but this is from the town as it was before 1066 and yet it is the same now although it is enclosed in a larger circuit of land which then was ploughed and sown but where now there are 30 priests, deacons and clerics, and 28 nuns and poor persons, who pray daily for the King and all Christian people.
Also 75 bakers, brewers, tailors, washers, shoemakers, robemakers, cooks, porters, bursars; all these daily serve St Edmund's, the Abbot and the brethren.
Besides these, there are 13 reeves in charge of the land who have their houses in the same town;

Alternative translation by Domesdaytextbase: "Besides these, there are 13 [men] on the reeve's land who have their houses in the same town;"

under them, 5 smallholders.
Also now 34 men-at-arms, including French and English; under them, 22 smallholders.
Now in all there are 342 houses in lordship on land which was St Edmund's arable before 1066.

Cavendish (Ranavadisc, Rana avdsc, Kavanadisc)
Landholder 25 was Richard, Son of Count Gilbert. Richard de Clare was a substantial landowner in Suffolk with 112 entries. Domesday reference number 47 referred to Cavendish.

Richard de Clare also had lands in Kent, where he was known as Richard of Tonbridge. His father was Count Gilbert of Brionne. Cavendish was in the Babergh Two Hundreds. The Saxon lord before him in 1066 was Withgar, "the same man" referred to in entry 47.

SUF 25,47
In Cavendish 9 free men under the patronage and full jurisdiction of the same man; 3 carucates of land.
5 smallholders, 1 slave.
3 ploughs.
Meadow, 14 acres. 4 cattle, 1 horse; now 15 pigs; 46 sheep.
Value £3.
Roger of St Germain holds this.

Landholder 43 was Ralph of Limésy, a Norman from the Seine Inferior province of France. Section 43 entry 2 refers to a part of Cavendish previously held by Norman. The name Norman appears in many places in Domesday Book, sometimes as Norman the Sheriff.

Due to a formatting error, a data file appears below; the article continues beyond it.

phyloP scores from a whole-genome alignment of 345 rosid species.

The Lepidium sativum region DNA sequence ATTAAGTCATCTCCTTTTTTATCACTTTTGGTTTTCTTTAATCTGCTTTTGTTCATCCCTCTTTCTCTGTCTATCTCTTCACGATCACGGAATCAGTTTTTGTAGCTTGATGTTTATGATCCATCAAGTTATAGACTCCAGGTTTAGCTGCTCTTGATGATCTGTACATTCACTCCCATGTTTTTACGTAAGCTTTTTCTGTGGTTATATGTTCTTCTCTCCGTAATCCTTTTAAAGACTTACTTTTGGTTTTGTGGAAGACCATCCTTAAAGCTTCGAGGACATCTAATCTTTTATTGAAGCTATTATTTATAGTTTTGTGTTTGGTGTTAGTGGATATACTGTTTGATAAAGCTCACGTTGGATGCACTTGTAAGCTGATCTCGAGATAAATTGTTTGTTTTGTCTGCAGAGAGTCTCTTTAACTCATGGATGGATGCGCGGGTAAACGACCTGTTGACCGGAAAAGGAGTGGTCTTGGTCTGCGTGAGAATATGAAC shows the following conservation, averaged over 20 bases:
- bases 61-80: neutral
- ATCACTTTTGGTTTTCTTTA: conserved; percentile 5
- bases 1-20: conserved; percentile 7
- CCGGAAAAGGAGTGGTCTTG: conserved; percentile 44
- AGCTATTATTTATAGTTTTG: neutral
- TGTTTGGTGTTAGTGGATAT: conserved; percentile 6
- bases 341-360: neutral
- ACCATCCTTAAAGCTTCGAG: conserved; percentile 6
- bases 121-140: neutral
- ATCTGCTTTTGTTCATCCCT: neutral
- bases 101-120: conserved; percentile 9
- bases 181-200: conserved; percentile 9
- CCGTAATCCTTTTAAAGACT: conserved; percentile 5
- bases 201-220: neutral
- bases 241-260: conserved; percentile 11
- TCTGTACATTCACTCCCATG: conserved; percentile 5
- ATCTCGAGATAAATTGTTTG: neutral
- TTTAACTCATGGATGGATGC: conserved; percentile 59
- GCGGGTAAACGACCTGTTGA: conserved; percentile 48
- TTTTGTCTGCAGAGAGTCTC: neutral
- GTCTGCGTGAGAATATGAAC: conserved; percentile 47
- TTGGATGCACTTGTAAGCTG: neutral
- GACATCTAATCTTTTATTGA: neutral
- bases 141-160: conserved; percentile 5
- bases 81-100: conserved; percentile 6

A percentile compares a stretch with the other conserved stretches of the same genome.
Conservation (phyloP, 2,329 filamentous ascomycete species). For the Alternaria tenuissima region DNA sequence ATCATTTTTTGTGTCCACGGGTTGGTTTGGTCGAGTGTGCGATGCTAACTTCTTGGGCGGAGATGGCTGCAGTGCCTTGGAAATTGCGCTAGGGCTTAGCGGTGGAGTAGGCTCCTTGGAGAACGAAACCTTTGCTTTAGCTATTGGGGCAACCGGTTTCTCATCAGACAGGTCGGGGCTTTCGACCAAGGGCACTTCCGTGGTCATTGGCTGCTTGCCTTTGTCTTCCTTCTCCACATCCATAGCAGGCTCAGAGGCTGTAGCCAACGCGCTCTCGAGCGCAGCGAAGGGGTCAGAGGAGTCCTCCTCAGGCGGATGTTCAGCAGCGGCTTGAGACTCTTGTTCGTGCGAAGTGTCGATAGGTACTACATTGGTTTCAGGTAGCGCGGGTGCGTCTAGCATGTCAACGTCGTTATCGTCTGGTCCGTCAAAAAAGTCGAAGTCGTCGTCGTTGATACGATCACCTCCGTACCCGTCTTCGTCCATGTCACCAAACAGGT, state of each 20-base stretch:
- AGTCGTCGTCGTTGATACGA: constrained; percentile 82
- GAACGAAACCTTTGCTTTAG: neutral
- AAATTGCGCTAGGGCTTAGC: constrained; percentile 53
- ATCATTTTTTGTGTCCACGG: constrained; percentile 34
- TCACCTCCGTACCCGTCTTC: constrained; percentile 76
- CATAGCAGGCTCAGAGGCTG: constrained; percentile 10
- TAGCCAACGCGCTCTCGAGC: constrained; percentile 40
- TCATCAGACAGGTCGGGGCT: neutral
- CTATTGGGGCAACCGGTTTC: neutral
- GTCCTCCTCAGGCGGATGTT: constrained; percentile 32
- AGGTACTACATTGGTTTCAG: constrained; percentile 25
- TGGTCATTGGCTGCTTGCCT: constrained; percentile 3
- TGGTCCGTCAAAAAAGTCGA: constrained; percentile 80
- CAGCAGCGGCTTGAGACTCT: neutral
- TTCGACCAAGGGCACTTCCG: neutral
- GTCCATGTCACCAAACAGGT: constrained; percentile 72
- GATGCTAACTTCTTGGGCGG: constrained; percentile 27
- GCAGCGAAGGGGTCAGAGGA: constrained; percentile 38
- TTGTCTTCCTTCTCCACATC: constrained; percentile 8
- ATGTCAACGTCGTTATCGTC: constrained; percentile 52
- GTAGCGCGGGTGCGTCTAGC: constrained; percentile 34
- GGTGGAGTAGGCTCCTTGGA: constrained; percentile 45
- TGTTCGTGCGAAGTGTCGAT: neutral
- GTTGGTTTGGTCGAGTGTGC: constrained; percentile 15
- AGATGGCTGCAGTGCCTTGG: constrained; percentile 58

SUF 43,2
Norman held Cavendish, with full jurisdiction, under King Edward; as a manor, 2 carucates of land.
A church with 30 acres of free land.
Always 5 villagers; 8 smallholders; 7 slaves.
Then 2 ploughs in lordship, later and now 4; always 3 men's ploughs.
1 mill; meadow, 10 acres. Then 3 cattle, now 24; then 40 sheep, now 110 then 30 pigs, now 50. To this manor belongs 1 outlier, Coddenham, with 2 carucates of land. Then 5 villagers; later and now 3; then 4 smallholders, later and now 13; then and later 2 slaves, now 1.
Then 2 ploughs in lordship, later and now 1; 1½ men's ploughs. Then ½ mill, later and now none.
A church with 20 acres of free land.
Value of the whole then and later 100s; now £10.
Cavendish has ½ league in length and 4 furlongs in width; 10d in tax. Coddenham has 6 furlongs in length and 3 in width; 3½d in tax.

Suffolk Section 76: Lands in Dispute

This section summarises those areas of dispute, where the King had not made a grant to any of his Barons, but nevertheless, they had "annexed" the rights.
Cavendish appears under entries 76,3; 76,6; 76,7 and 76,20.
All of the first 7 entries were annexations by Richard de Clare, son of Count Gilbert. Entry 20 was an annexation by Ralph de Limésy. As only 23 annexations were listed in total for Suffolk, it is odd that 17% of them were in Cavendish.

SUF 76,3
In Cavendish Aelfric Brother of Edric, a man of the said Withgar's, annexed a half of his brother's land; 60 acres. Now Roger of St Germain holds it in Richard's Holding, but it never belonged to the Holding, nor did the patronage or the jurisdiction.
There has always been 1 villager and 1 smallholder.
Meadow, 1 acre.

SUF 76,6
In Cavendish Alwold, 1 free man under the patronage and full jurisdiction of Harold before 1066, and after King William came. Now Richard has annexed him. He has 1 carucate of land. Always 1½ ploughs.
Meadow, 2 acres.
Value 20s.

SUF 76,7